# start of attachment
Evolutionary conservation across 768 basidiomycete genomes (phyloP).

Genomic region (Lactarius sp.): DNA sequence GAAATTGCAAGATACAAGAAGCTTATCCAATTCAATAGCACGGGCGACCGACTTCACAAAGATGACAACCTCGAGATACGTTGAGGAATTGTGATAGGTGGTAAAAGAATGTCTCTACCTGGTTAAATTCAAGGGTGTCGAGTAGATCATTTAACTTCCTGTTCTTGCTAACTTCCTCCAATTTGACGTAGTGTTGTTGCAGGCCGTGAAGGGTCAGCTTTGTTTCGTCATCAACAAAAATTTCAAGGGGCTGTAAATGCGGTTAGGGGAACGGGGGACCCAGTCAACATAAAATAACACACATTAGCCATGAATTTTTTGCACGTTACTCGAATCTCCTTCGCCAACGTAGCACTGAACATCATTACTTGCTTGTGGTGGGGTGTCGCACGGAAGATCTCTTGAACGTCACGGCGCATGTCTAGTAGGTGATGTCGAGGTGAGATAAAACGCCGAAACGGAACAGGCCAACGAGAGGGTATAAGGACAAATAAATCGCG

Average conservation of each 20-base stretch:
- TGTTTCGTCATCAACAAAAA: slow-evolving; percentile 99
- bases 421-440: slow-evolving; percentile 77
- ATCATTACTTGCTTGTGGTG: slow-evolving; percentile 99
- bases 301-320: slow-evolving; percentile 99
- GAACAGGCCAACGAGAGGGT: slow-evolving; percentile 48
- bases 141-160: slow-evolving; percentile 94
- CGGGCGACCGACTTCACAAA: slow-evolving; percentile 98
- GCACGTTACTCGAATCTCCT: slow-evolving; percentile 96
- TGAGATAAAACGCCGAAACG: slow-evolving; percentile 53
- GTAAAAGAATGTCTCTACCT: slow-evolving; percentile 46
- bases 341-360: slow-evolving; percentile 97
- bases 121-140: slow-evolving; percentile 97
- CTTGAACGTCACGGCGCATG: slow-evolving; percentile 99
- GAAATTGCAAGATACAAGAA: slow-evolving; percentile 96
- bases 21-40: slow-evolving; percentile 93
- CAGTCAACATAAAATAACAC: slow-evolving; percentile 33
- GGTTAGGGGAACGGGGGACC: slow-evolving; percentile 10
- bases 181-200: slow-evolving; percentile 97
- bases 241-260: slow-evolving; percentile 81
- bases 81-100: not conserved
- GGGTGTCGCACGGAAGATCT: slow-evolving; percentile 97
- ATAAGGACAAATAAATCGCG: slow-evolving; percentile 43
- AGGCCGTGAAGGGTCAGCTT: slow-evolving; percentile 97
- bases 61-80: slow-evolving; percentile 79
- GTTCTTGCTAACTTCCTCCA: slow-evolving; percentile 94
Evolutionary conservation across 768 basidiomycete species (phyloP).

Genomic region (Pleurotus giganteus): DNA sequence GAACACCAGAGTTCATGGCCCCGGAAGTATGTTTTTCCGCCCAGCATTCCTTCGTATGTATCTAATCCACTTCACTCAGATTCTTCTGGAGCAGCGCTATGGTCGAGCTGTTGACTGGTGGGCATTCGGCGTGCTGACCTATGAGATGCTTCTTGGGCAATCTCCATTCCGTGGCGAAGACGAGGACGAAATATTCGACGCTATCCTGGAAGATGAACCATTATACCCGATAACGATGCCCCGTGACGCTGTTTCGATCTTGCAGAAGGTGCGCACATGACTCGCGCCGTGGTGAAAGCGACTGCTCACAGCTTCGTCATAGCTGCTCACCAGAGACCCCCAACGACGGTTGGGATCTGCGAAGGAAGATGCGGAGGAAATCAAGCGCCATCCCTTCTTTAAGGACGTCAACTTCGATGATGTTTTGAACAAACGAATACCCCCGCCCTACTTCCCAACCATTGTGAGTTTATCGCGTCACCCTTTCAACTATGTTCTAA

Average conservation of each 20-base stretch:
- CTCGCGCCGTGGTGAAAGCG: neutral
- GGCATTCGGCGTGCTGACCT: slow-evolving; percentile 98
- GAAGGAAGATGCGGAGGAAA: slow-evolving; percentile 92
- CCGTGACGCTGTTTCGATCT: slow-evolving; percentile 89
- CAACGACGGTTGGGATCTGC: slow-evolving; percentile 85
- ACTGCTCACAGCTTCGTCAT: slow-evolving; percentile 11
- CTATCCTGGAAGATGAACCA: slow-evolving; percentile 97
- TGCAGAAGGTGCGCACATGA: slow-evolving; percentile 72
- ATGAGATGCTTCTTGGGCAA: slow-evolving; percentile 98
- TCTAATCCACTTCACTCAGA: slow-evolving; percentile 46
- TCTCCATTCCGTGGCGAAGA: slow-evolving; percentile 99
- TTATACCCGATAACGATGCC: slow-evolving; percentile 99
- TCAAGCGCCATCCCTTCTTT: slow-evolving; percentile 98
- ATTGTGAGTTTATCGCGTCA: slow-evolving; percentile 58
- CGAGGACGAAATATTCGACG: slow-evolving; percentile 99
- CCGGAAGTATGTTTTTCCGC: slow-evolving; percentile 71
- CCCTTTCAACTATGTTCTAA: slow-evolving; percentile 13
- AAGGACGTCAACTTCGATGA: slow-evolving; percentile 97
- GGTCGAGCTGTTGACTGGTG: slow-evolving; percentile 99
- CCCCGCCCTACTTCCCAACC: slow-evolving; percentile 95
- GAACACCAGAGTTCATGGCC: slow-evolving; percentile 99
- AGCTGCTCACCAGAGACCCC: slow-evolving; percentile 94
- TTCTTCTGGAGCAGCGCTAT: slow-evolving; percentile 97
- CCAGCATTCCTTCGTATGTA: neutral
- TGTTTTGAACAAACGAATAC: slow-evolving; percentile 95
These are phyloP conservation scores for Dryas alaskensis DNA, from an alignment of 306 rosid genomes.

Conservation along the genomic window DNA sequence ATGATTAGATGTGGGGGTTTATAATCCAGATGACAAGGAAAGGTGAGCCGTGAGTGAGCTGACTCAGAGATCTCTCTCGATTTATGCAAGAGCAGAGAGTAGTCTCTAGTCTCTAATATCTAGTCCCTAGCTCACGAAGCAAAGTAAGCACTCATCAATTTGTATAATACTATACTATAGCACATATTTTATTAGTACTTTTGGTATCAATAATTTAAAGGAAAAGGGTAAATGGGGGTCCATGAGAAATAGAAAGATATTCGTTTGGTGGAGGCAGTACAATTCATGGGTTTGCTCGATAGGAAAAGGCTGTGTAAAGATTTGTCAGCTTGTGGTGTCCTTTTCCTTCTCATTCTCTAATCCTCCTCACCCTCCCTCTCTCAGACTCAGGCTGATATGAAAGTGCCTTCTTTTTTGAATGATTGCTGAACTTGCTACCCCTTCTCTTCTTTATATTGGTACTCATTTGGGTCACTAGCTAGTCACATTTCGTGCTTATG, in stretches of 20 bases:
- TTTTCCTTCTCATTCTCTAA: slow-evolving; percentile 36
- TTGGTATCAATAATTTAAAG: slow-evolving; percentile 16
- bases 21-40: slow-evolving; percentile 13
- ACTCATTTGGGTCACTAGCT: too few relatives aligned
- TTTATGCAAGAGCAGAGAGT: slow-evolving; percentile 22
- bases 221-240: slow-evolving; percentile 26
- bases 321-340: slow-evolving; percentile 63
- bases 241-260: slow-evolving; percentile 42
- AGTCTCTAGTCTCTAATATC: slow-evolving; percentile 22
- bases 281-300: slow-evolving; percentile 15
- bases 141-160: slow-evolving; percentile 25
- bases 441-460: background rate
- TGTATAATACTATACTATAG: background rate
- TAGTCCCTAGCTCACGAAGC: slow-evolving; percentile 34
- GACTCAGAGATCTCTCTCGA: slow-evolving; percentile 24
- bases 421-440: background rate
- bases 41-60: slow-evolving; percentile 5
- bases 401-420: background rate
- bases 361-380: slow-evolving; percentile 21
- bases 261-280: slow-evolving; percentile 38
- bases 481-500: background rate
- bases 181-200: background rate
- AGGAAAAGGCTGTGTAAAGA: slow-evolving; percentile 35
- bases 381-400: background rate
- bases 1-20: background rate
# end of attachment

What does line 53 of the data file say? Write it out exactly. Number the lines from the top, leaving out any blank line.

- AGCTGCTCACCAGAGACCCC: slow-evolving; percentile 94